These essays were first published in 1976; the 1986 edition I read included footnotes updating some of the issues. I first read this book in the late 70’s when I had two toddlers and was involved with the Women’s Movement. Already one of my favorite poets, Adrienne Rich seemed to be speaking directly to me in these essays about motherhood.
In rereading it now, I was afraid the book would seem dated—thirty years after its original publication and much has changed about women’s roles in society—but it still seemed fresh and even relevant. Yes, thankfully, we have more choices today about how we give birth and how we spend our lives.
Also, for many, parenting itself has changed; children are overscheduled with activities and overseen by “helicopter parents” who constantly hover around them, unlike when I was a child and a young mother when children ran free most of the time, supervised lightly if at all. Most days my mother had no idea where I was or what I was doing, and I had only slightly more insight into my children’s activities.
But the dynamics of motherhood do not seem to me to have changed. It doesn’t seem to matter which generation you talk to. I know some new graduates struggling to carve out independent lives, and a few elderly people still complaining about childhood mistreatment by their mothers. I even see middle-aged men and women engaged in sibling rivalry for a mother’s love.
Rich’s perceptive essays lay bare some of what is going on here, exploring literature and history to understand the dynamics of this potent bond. In this season, with so many celebrations about the birth of a child, it’s hard not to think about the mother, and the relationship of the mother and son.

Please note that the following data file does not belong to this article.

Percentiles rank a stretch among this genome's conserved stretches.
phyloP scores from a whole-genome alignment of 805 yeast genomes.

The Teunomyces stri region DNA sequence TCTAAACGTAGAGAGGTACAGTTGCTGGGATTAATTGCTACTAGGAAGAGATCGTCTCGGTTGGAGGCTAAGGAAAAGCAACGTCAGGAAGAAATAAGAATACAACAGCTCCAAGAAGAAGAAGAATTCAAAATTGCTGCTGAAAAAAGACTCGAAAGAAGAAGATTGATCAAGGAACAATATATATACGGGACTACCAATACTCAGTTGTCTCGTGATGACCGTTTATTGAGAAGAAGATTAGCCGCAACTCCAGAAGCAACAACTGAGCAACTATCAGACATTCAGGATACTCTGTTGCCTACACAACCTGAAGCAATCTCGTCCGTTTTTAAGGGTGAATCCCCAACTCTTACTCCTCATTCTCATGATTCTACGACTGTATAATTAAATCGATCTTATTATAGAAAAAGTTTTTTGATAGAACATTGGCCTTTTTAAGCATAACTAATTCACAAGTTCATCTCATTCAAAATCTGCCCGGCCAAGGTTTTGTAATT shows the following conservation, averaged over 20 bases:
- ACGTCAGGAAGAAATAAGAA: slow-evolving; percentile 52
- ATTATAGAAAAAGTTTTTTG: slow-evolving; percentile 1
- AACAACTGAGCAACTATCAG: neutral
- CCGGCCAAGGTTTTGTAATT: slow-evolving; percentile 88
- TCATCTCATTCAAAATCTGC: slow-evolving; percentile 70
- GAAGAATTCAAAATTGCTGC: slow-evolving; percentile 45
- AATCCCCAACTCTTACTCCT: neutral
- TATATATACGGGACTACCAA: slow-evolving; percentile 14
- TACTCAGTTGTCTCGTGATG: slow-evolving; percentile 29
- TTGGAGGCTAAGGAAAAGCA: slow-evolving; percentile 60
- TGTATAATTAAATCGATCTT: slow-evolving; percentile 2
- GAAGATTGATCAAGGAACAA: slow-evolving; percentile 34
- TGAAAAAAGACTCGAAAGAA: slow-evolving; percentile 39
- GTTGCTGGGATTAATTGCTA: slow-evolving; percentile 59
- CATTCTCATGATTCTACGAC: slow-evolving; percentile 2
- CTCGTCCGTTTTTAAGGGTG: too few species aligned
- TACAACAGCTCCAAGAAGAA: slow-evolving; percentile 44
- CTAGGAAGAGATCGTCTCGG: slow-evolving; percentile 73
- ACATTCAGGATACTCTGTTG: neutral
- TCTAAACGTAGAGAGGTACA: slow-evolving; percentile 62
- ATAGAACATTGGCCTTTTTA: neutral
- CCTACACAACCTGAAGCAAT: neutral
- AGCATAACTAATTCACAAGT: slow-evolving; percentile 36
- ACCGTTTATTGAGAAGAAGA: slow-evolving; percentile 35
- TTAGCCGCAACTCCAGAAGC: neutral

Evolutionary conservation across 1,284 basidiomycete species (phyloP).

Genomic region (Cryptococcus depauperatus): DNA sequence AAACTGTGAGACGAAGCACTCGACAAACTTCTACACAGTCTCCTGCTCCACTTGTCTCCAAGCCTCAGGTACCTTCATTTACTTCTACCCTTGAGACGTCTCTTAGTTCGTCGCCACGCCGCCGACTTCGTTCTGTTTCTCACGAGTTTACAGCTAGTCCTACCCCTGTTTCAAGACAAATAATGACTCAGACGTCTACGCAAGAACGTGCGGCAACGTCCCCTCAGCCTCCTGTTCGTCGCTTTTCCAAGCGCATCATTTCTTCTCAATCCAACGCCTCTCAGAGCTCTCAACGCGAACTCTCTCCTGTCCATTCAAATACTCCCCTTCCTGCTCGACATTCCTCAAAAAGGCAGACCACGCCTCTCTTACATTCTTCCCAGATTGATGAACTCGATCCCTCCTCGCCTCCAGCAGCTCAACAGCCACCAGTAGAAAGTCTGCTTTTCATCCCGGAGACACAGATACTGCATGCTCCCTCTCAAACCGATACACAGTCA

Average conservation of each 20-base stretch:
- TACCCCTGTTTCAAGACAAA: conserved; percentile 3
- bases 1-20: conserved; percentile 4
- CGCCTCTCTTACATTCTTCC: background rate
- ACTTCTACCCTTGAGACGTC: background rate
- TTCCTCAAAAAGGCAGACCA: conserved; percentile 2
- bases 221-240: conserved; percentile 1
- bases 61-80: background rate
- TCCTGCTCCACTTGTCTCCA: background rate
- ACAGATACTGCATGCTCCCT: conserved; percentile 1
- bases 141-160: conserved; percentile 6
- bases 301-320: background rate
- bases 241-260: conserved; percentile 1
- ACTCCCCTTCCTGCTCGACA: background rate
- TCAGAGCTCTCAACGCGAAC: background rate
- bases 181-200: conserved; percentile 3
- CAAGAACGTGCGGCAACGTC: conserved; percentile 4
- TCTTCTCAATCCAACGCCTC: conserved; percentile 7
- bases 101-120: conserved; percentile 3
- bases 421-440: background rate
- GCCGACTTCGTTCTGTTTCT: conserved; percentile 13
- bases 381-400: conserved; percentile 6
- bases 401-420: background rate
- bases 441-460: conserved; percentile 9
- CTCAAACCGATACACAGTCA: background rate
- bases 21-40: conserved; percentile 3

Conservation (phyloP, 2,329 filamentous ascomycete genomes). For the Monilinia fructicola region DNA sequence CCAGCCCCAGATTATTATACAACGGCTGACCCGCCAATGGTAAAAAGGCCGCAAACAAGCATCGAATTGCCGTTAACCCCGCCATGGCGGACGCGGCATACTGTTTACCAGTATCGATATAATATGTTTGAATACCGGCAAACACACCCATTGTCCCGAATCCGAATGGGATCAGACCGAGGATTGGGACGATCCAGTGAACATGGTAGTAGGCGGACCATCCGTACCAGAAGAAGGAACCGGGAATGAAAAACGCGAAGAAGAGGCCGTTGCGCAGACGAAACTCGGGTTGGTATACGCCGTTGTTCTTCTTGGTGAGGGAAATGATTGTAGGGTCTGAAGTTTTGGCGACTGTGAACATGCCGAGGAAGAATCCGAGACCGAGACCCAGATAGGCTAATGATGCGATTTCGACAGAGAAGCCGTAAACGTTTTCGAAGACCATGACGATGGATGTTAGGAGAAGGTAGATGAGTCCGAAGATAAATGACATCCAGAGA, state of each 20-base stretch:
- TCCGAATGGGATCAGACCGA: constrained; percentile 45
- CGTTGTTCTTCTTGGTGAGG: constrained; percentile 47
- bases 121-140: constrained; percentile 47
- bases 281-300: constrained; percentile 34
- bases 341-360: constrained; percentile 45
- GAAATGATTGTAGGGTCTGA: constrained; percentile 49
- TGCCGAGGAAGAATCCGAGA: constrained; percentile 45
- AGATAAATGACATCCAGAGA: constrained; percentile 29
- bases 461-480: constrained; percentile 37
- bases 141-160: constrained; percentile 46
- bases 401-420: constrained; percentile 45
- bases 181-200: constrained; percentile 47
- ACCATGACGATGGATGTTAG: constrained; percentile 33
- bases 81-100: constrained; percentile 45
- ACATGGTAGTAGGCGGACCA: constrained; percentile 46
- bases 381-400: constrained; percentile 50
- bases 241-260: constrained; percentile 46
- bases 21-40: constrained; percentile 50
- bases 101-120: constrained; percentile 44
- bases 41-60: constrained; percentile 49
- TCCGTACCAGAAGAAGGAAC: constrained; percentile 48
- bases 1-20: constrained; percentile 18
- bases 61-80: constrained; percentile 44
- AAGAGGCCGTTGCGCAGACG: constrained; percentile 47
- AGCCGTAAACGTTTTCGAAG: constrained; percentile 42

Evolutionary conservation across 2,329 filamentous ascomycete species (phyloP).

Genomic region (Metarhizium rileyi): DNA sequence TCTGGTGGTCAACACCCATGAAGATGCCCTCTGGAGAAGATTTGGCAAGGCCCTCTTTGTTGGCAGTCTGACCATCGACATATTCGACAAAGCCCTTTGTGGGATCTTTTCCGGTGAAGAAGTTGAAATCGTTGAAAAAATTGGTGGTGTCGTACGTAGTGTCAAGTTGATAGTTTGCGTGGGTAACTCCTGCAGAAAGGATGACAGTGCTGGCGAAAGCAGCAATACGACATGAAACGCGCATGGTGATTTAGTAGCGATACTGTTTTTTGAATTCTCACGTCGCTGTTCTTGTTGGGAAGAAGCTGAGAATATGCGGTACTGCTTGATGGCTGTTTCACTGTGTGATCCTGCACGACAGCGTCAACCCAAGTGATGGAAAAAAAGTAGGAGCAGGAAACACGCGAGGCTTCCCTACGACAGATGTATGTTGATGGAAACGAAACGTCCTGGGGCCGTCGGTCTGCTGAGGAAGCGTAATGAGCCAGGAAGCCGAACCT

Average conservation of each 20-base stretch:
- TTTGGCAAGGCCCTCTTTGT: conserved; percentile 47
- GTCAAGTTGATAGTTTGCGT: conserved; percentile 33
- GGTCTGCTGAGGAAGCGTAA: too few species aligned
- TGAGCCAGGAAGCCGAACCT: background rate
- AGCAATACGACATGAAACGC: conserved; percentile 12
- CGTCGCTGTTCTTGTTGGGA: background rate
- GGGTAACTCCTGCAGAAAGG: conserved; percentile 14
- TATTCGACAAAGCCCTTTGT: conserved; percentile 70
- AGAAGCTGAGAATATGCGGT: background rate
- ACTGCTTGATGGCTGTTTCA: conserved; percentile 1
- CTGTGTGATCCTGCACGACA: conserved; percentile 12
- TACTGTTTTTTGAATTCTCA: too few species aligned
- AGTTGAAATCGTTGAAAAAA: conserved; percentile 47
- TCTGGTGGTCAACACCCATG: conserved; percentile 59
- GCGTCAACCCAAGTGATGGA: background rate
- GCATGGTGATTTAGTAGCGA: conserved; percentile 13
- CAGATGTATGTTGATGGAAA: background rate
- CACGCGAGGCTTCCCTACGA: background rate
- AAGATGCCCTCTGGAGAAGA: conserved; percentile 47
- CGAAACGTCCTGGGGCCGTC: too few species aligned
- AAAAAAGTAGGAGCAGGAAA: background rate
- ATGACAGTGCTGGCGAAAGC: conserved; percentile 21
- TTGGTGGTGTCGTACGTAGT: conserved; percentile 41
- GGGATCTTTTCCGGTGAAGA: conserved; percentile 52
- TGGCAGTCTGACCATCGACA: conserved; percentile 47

In this first novel, a college student from Detroit goes to Mississippi to help register voters during Freedom Summer (1964 for those who’ve lost count). Nicholas brings to life the culture of racism in that time and place. Yes, there is plenty of racism today, but it was different then, more overt and acceptable. She also gives us a brilliant yet unromanticised rendering of the African-American community in Pineyville, the small town where Celeste spends the summer. Even the minor characters are fully drawn. We see the dissensions among them as well as the way they support each other.
I had forgotten what it was like back then. It seems incredible now that when I first went to school, I got in trouble for drinking out of the “colored” fountain (I thought the water would be blue and purple and green). Incredible that communities like Pineyville could decide on their own who could vote and what tests they had to pass before being allowed to register. That a man, a minister, could be beaten by the sheriff for daring to walk into the courthouse by the front door.
It is no easy thing to write about situations that outrage us. How to describe appalling injustices without ranting? How to relate the unbelievable so that we believe it? Nicholas uses three techniques, and manages them so effectively that it’s hard to believe this is her first novel.